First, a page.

Why Women Get Left Off Of Superhero Merch (And How It’s Changing For The Better)
Now that Avengers: Age Of Ultron is drawing millions of dollars at theaters around the world, you’re probably going to be (or you definitely already have been) inundated with a lot of merchandise for the franchise everywhere you look.
But if you’re a fan of the only two female team members, Natasha “Black Widow” Romanoff and Wanda “Scarlet Witch” Maximoff, then it’s going to be difficult finding swag with your favorite female characters while absentmindedly browsing around your local toy store.
— Jen Mayhew (@JenM512) April 29, 2015
The comparative absence of female characters in superhero merchandise isn’t new, of course – stereotypically, comic books and science fiction have primarily been marketed towards men and boys, with women who enjoy both genres getting left out in the cold. But in recent years, these same women in geek culture have spoken out against the sexism they see in their community, not just from their fellow nerds but from the people who create and market these imaginary worlds to us. Take, for example, the huge backlash against The Children’s Place last year when a woman buying Guardians of the Galaxy t-shirts for her daughter complained that Gamora was not included. A representative from the company dismissed her concerns saying it was a “boy’s shirt,” which caused all hell to break loose on the Internet.
Or just look at the current controversy surrounding Black Widow’s relative exclusion from the Age Of Ultron line-up, which has spawned several Twitter hashtags, #WheresNatasha and #WhereIsBlackWidow among them. Heck, even stars of the actual movie are getting involved in the fan-led campaign.
— Mark Ruffalo (@MarkRuffalo) April 29, 2015
“Black Widow is a staple in the Marvel Universe with a robust consumer products program,” Disney told MTV News in a statement when the latest round of criticism first began a few weeks ago. “Tied to the release of Avengers: Age of Ultron, Marvel has over 60 Black Widow SKUS across diverse categories such as Hot Wheels, action figures, video games, t-shirts, costumes and collectibles, with even more products available for back to school and Halloween.” They do have one point — while many online commentators noted that the amount of Black Widow merch on the official Marvel website is seriously dire, there are more opportunities than that to profess your love for Natasha Romanoff if you know where to look. But it’s still a drop in the bucket compared to the sheer number of designs with Captain America, Thor, Iron Man, and the Hulk — to say nothing of how difficult it can be to find clothing with any Avenger on it if you’re a girl who isn’t interested in wearing baggy t-shirts designed for dudes. For Fans, By Fans If you want to look at a part of Nerd World that is doing right by its female customers, then you could do a lot worse than the Internet — websites like Etsy, Redbubble and Look Human all offer fan-made products that fill in the gaps between what fans want and what the copyright holders provide. If you’re looking for officially licensed products, though, then there are also places to find that too. One of the best places to find nerd merch? Hot Topic, believe it or not. “We always laugh that we’re called the goth store because we haven’t been goth since, like, 1992,” Cindy Levitt, Hot Topic’s senior vice president of merchandising and marketing, told us over the phone. “We are far more [about] fandom and kind of geek culture merchandise than we are our dark music oriented merchandise.” The fandom community is also well respected at WeLoveFine, a subsidiary of Mighty Fine. Inc whose motto is literally “For Fans, By Fans.” They regularly host design challenges where artists are invited to submit their own t-shirt ideas to win prizes (their latest one is inspired by Marvel’s Agent Carter and features the show’s star, Hayley Atwell, as a guest judge), and their newly launched “Age of Fashion” line is poised to become a bestseller. And then, of course, there’s Her Universe, which was founded in 2010 by Clone Wars voice actress Ashley Eckstein in response to the frustration she felt at not being able to find Star Wars themed clothing that actually fit her. While all of the clothing at Her Universe is made for women and girls, they also feature both male and female characters. “One thing that we’ve been very vocal about saying from the beginning is that we are not here to say that sci-fi and fantasy, this genre, is just for girls — it’s not,” Eckstein told us over the phone. “It’s not just for girls and it’s not just for boys. It transcends gender for everyone — it is universal, and the stories should be enjoyed by the entire family despite gender. All characters should be celebrated and so we try to do that.” Although, Her Universe also makes sure to highlight the underrepresented female characters in fandom — when they noticed that fans wanted more merchandise with Gamora and her sister Nebula, they made sure to deliver with a t-shirt depicting the two galactic assassins. Their latest Avengers fashion collaboration with Hot Topic hits stores on May 12th (and Hot Topic’s plus sized outlet, Torrid, on the 16th), with two designs based on Natasha Romanoff’s signature look. Doubling up on Black Widow designs was a conscious decision on the part of Her Universe and guest designer Andrew MacLaine, one of the winners of last year’s San Diego Comic-Con fashion design contest. “[MacLaine] said, ’I have to be honest, I would rather design a Black Widow jacket to go with the Black Widow dress than design a Hawkeye jacket… because [it seems] the symbolism there is saying that the male character needs to be put over the female character,’” Eckstein recounted to us. “’We shouldn’t be sending that message. In fact, Black Widow is such a strong character and she is so underserved and I think we need to make two Black Widow pieces.’ I agreed, I said ’absolutely.’ I said, ’Black Widow deserves her time in the spotlight and so we are going to give her two.’” Where’s Natasha?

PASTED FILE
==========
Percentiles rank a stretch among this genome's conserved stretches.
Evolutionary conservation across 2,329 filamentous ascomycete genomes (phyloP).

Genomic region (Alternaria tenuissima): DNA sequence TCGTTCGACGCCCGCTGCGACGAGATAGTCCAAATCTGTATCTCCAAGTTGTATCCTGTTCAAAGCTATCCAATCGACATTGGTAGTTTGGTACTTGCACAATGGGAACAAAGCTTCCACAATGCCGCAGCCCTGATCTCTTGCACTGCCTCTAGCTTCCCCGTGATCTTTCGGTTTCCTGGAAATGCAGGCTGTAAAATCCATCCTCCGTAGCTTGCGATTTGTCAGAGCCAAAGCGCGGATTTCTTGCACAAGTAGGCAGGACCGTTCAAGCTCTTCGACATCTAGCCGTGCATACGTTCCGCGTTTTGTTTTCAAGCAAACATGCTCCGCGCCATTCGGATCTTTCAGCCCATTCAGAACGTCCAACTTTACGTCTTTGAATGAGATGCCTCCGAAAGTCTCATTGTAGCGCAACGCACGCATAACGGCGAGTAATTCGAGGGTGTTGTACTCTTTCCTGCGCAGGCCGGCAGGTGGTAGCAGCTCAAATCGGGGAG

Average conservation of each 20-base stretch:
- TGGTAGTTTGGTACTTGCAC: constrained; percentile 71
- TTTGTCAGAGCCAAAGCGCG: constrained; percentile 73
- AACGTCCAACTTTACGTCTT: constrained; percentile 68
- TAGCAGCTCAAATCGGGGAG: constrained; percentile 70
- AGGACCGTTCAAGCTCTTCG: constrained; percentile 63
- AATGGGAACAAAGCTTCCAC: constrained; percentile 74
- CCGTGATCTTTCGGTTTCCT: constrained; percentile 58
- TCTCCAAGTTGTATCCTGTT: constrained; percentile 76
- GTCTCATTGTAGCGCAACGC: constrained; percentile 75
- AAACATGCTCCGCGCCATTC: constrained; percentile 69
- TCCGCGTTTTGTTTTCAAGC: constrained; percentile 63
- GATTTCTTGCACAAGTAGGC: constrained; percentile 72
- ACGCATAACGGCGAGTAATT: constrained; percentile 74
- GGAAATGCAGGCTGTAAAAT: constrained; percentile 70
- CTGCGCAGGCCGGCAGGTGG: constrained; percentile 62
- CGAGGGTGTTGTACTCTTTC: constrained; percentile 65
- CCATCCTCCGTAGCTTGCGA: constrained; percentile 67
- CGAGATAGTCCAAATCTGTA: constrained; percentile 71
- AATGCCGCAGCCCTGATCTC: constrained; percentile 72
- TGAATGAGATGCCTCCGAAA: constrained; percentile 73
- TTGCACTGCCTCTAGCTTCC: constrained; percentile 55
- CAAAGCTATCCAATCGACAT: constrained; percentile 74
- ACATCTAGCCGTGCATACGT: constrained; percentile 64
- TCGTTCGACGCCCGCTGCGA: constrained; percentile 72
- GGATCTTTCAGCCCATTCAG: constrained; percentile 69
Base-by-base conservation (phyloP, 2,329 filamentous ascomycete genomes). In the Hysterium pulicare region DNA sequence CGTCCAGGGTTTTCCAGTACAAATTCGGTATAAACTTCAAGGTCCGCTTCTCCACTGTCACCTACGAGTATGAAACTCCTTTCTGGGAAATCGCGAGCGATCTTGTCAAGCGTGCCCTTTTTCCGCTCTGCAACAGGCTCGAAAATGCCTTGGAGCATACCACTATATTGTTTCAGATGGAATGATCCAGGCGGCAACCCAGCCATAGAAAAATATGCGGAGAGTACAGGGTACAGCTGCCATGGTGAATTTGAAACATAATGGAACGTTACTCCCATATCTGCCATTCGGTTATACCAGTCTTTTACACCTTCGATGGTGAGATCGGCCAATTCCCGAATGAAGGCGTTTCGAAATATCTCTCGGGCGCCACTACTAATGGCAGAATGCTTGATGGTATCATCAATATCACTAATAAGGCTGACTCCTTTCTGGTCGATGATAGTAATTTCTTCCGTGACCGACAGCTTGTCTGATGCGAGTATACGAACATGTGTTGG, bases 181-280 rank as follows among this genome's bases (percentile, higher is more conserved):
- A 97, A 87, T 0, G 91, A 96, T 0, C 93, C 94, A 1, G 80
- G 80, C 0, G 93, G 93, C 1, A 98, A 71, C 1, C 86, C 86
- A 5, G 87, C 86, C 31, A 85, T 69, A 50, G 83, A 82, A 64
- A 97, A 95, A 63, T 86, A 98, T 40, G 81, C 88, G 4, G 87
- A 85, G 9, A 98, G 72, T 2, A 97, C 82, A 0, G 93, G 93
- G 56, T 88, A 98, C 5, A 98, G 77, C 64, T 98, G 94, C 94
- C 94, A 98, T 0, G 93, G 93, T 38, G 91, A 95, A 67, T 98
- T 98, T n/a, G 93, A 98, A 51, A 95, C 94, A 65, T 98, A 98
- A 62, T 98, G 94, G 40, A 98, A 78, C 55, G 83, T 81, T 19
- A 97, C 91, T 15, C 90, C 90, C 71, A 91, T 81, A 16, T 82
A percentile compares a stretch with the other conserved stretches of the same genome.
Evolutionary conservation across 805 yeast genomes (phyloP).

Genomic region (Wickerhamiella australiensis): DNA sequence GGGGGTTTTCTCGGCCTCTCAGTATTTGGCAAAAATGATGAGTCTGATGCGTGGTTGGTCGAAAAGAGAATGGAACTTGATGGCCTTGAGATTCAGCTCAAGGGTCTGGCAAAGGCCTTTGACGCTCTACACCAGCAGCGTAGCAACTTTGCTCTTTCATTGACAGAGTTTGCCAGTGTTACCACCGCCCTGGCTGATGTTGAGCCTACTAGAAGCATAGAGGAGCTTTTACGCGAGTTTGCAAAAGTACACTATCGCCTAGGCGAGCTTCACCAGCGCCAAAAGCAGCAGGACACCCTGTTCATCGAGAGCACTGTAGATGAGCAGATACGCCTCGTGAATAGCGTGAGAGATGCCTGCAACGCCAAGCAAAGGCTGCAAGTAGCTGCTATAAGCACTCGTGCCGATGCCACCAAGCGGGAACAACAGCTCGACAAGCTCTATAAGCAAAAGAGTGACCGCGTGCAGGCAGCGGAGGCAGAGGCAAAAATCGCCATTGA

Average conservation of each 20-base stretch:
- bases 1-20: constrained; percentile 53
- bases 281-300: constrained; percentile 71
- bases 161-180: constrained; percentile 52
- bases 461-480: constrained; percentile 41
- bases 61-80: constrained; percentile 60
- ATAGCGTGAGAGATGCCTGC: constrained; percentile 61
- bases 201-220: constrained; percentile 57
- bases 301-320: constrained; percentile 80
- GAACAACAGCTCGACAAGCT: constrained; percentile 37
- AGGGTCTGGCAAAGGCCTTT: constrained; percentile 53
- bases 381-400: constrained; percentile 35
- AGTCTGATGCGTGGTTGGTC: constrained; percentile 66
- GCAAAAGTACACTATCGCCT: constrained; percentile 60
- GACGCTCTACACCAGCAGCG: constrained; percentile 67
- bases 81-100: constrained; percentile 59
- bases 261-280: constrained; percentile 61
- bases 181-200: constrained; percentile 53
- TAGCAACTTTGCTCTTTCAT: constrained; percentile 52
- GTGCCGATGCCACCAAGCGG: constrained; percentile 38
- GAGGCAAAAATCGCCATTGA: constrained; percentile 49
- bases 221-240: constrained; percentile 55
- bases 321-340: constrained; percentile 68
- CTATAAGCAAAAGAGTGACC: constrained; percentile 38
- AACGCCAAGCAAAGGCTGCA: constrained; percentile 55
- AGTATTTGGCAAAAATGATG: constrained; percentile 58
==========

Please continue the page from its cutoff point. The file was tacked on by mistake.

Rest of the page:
— Geek Girl Diva (@geekgirldiva) May 1, 2015